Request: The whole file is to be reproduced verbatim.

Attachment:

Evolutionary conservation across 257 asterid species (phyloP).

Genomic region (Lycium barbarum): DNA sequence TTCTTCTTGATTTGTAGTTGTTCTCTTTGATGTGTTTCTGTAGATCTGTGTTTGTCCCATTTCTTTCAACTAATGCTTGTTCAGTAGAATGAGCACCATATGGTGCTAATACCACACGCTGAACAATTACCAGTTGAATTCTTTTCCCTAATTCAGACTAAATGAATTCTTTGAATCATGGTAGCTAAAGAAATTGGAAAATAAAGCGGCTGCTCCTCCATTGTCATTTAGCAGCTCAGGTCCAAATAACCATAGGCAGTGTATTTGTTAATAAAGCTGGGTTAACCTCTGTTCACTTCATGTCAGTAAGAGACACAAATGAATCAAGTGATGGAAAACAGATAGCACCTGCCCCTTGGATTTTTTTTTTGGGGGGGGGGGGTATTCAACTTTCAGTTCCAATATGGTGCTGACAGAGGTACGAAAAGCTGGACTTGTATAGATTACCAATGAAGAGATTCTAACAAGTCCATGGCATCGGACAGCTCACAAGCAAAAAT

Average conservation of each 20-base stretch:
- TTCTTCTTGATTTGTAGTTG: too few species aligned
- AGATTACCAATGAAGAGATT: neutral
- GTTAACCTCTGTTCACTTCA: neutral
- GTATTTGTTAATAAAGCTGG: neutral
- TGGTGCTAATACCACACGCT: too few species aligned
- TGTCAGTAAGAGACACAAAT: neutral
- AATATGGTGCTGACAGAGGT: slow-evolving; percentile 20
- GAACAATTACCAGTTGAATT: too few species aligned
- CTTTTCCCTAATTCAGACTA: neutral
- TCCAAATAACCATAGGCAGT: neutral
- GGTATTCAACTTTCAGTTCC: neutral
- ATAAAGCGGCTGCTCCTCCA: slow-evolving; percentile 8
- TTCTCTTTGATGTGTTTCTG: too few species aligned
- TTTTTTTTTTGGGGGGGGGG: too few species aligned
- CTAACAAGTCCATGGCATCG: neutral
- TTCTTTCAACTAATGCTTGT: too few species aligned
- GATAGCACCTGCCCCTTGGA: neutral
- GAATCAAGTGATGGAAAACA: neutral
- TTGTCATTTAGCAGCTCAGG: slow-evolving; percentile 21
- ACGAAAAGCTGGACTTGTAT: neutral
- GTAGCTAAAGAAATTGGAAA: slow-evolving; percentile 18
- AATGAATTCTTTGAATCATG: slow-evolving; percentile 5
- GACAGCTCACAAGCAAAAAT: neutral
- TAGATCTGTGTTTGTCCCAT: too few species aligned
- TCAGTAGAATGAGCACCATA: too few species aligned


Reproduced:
Evolutionary conservation across 257 asterid species (phyloP).

Genomic region (Lycium barbarum): DNA sequence TTCTTCTTGATTTGTAGTTGTTCTCTTTGATGTGTTTCTGTAGATCTGTGTTTGTCCCATTTCTTTCAACTAATGCTTGTTCAGTAGAATGAGCACCATATGGTGCTAATACCACACGCTGAACAATTACCAGTTGAATTCTTTTCCCTAATTCAGACTAAATGAATTCTTTGAATCATGGTAGCTAAAGAAATTGGAAAATAAAGCGGCTGCTCCTCCATTGTCATTTAGCAGCTCAGGTCCAAATAACCATAGGCAGTGTATTTGTTAATAAAGCTGGGTTAACCTCTGTTCACTTCATGTCAGTAAGAGACACAAATGAATCAAGTGATGGAAAACAGATAGCACCTGCCCCTTGGATTTTTTTTTTGGGGGGGGGGGGTATTCAACTTTCAGTTCCAATATGGTGCTGACAGAGGTACGAAAAGCTGGACTTGTATAGATTACCAATGAAGAGATTCTAACAAGTCCATGGCATCGGACAGCTCACAAGCAAAAAT

Average conservation of each 20-base stretch:
- TTCTTCTTGATTTGTAGTTG: too few species aligned
- AGATTACCAATGAAGAGATT: neutral
- GTTAACCTCTGTTCACTTCA: neutral
- GTATTTGTTAATAAAGCTGG: neutral
- TGGTGCTAATACCACACGCT: too few species aligned
- TGTCAGTAAGAGACACAAAT: neutral
- AATATGGTGCTGACAGAGGT: slow-evolving; percentile 20
- GAACAATTACCAGTTGAATT: too few species aligned
- CTTTTCCCTAATTCAGACTA: neutral
- TCCAAATAACCATAGGCAGT: neutral
- GGTATTCAACTTTCAGTTCC: neutral
- ATAAAGCGGCTGCTCCTCCA: slow-evolving; percentile 8
- TTCTCTTTGATGTGTTTCTG: too few species aligned
- TTTTTTTTTTGGGGGGGGGG: too few species aligned
- CTAACAAGTCCATGGCATCG: neutral
- TTCTTTCAACTAATGCTTGT: too few species aligned
- GATAGCACCTGCCCCTTGGA: neutral
- GAATCAAGTGATGGAAAACA: neutral
- TTGTCATTTAGCAGCTCAGG: slow-evolving; percentile 21
- ACGAAAAGCTGGACTTGTAT: neutral
- GTAGCTAAAGAAATTGGAAA: slow-evolving; percentile 18
- AATGAATTCTTTGAATCATG: slow-evolving; percentile 5
- GACAGCTCACAAGCAAAAAT: neutral
- TAGATCTGTGTTTGTCCCAT: too few species aligned
- TCAGTAGAATGAGCACCATA: too few species aligned